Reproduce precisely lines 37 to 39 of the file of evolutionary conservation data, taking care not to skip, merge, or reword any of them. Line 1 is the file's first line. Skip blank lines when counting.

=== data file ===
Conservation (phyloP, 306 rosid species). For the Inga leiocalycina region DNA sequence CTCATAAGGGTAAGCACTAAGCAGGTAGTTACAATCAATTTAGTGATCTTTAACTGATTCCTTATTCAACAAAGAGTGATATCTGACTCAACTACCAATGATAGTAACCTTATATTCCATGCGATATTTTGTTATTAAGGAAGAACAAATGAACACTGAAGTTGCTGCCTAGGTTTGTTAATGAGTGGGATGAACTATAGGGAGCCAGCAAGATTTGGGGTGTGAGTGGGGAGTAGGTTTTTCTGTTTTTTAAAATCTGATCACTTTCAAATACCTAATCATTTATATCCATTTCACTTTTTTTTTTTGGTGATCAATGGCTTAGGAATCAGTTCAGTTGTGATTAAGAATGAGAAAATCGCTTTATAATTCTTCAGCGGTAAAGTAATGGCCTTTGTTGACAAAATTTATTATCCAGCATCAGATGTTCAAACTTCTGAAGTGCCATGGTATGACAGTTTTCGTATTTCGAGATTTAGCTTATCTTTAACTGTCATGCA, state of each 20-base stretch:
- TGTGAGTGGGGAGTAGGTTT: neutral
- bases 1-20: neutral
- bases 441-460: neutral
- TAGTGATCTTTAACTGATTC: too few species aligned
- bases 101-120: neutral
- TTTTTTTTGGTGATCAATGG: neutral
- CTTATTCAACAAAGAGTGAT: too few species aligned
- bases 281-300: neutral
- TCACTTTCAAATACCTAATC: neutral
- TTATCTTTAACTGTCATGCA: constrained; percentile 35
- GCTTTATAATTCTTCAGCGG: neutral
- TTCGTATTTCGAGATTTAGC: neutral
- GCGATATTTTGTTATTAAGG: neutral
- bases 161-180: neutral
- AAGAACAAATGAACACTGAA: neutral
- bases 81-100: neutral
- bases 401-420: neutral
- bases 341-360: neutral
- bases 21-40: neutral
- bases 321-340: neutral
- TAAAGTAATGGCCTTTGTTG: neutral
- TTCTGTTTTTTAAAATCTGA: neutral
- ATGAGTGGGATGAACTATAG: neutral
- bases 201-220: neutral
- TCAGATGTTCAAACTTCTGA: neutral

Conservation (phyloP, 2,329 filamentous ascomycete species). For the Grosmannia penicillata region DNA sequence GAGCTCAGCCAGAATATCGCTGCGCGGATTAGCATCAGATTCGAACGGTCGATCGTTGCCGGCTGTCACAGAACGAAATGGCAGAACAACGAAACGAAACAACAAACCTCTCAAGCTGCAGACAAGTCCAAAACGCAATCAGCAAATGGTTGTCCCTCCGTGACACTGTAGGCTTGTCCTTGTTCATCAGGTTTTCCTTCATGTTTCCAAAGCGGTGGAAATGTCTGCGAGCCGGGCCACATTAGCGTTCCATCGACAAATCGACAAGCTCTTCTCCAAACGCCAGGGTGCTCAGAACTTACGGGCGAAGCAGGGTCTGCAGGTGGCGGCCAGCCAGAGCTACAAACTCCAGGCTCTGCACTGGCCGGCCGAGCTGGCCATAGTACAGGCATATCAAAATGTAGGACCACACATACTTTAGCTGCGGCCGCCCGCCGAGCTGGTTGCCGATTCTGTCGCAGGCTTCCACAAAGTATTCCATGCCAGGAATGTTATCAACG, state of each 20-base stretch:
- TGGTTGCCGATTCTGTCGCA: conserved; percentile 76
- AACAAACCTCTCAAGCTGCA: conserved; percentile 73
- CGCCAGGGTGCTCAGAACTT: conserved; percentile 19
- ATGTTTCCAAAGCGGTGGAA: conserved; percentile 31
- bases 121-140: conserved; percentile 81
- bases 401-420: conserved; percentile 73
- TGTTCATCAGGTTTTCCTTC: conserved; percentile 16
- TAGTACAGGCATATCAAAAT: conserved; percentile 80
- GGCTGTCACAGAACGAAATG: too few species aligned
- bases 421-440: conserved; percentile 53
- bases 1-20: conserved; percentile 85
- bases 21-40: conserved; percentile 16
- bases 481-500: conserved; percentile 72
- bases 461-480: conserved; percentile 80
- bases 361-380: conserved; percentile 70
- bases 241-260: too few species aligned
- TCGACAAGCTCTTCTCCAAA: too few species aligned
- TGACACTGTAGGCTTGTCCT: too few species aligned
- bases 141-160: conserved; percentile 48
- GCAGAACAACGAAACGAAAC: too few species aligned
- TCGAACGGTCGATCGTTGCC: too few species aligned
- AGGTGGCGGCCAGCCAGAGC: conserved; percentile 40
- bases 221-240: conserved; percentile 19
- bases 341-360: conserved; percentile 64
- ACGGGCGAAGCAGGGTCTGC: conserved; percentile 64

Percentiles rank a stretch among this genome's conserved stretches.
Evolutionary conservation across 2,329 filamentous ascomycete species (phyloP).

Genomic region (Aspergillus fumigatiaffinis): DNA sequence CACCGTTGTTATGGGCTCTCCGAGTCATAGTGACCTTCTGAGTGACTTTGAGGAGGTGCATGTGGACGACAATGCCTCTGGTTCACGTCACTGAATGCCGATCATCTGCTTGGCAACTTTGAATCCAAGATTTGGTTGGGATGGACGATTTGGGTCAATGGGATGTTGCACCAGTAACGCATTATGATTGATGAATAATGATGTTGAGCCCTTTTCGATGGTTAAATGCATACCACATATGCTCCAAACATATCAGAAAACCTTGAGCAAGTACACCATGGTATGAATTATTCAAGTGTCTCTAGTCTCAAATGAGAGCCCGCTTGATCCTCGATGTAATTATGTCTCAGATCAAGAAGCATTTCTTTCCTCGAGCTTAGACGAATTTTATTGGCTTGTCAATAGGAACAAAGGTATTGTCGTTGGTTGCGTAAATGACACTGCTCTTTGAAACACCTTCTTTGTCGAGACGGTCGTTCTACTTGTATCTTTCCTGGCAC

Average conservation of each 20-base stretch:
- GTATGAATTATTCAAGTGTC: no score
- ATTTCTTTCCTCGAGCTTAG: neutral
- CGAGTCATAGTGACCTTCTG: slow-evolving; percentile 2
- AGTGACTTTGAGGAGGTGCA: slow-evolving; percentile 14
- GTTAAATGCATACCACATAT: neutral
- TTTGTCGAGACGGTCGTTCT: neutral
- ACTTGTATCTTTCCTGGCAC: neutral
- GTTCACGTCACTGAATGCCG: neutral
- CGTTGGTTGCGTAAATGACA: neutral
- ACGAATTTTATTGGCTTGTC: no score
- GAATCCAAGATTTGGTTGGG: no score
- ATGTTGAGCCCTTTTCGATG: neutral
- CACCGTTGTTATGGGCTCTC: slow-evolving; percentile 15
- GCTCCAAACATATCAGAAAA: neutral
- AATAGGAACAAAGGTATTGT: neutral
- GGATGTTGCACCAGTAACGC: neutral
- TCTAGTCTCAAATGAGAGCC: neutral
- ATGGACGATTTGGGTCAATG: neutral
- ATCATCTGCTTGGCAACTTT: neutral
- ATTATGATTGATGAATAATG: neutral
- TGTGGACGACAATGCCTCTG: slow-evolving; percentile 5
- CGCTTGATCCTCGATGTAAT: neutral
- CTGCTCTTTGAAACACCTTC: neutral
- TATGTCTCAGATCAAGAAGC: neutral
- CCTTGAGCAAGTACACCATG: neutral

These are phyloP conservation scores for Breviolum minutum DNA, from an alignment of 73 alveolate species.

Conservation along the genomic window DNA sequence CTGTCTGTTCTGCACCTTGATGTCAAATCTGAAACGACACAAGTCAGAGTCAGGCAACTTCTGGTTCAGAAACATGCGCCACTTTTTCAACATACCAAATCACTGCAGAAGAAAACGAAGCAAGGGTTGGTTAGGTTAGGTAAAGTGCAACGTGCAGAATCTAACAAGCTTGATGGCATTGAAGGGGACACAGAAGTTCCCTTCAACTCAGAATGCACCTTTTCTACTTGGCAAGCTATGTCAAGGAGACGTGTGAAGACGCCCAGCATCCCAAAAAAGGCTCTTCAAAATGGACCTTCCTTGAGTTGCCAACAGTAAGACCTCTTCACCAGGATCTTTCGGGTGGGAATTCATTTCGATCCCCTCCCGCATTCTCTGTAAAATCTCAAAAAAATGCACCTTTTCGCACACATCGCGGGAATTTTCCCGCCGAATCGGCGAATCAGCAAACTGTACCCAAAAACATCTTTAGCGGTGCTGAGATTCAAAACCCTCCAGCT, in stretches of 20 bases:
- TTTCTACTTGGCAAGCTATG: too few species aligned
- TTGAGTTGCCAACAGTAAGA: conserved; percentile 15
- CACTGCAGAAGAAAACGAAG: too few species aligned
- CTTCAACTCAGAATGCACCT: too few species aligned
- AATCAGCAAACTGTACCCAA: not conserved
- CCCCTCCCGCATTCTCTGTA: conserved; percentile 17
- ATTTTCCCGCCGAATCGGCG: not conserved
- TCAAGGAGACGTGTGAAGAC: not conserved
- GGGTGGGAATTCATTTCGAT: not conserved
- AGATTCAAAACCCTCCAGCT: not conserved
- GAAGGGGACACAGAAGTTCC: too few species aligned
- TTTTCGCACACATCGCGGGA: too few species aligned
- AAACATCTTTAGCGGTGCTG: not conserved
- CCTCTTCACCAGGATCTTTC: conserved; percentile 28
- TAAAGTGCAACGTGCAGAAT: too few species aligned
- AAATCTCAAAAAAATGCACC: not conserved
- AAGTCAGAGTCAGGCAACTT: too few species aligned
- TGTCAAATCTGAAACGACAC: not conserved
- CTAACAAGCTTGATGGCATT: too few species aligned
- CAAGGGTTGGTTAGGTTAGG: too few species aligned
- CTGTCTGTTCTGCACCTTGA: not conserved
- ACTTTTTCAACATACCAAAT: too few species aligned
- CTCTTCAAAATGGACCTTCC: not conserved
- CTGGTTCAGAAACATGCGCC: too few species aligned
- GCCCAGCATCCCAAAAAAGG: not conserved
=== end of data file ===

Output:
- bases 421-440: conserved; percentile 53
- bases 1-20: conserved; percentile 85
- bases 21-40: conserved; percentile 16